Piloting the CLIMASP-Tempus Interdisciplinary Minor in Climate Change and Sustainability Policy: Outcomes Achieved


Higher education plays a unique and critical role, one often underestimated and/or neglected in making a more sustainable society. The paper will deal with the piloting of an interdisciplinary minor programme on climate change and sustainability policy across 10 universities in Egypt, Jordan and Lebanon. It is a European Commission funded programme led by the University of Crete, Greece. In the piloting phase, more than 80 courses from various disciplines across the 10 partner universities are being implemented in the spring semester of the 2014-15 academic year with the participation of more than 2000 students. A pre-test questionnaire was given to assess: 1) previous teaching and learning practices; 2) sustainability education competences and 3) interdisciplinarity consisted of three scales- interdisciplinary skills, reflective behaviour, and recognising disciplinary perspectives. The Interdisciplinary Skills scale assesses students’ perceptions of their abilities to think about and use different disciplinary perspectives in solving interdisciplinary problems or to make connections across academic fields. The Reflective Behaviour scale includes items that operationalize the “reflexivity” dimension of interdisciplinarity and students’ perceived ability to recognize the need to reconsider the direction of their thinking and problem-solving approaches. The final scale, Recognizing Disciplinary Perspectives, taps students’ perceived understandings of disciplinary knowledge, methods, expectations, and boundaries and how disciplinary knowledge might be applied in different situations. The same test will be given at the end of the semester. The pre-test and post-test analysis is expected to identify possible changes as a result of the impact of the CLIMASP minor courses.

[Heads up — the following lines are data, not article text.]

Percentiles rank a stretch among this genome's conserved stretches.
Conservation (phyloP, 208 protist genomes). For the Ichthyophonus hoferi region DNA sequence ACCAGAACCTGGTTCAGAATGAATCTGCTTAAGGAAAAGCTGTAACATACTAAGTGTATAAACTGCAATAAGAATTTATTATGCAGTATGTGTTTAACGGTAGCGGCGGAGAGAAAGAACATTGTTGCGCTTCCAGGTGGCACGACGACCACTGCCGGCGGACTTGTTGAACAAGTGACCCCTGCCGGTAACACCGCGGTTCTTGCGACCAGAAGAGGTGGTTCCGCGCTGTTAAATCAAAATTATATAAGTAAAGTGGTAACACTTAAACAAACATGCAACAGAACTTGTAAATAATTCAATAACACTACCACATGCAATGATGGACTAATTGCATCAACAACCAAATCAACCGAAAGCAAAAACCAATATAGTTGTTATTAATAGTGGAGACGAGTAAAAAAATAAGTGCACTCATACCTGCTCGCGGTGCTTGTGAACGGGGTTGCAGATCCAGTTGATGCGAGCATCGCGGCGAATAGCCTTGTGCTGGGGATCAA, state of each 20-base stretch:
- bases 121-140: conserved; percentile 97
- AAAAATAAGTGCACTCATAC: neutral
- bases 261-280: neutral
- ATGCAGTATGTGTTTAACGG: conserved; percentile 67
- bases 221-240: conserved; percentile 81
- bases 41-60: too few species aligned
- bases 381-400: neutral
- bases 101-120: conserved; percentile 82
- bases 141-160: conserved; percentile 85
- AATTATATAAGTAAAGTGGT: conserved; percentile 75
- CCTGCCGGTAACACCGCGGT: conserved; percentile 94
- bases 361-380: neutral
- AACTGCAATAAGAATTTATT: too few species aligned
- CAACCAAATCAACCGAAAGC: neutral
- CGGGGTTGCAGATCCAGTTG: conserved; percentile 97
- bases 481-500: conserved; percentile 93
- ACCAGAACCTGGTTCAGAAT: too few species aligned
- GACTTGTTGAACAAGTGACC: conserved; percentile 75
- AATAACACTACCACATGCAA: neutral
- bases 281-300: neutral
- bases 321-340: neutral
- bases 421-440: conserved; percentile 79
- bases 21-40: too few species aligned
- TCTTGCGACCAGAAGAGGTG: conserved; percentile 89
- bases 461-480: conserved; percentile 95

Author Information
Vassilios Makrakis, University of Crete, Greece
Nelly Kostoulas, University of Crete, Greece

Paper Information
Conference: ECSEE2015
Stream: Social Sustainability and Sustainable Living

This paper is part of the ECSEE2015 Conference Proceedings (View)
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Posted by James Alexander Gordon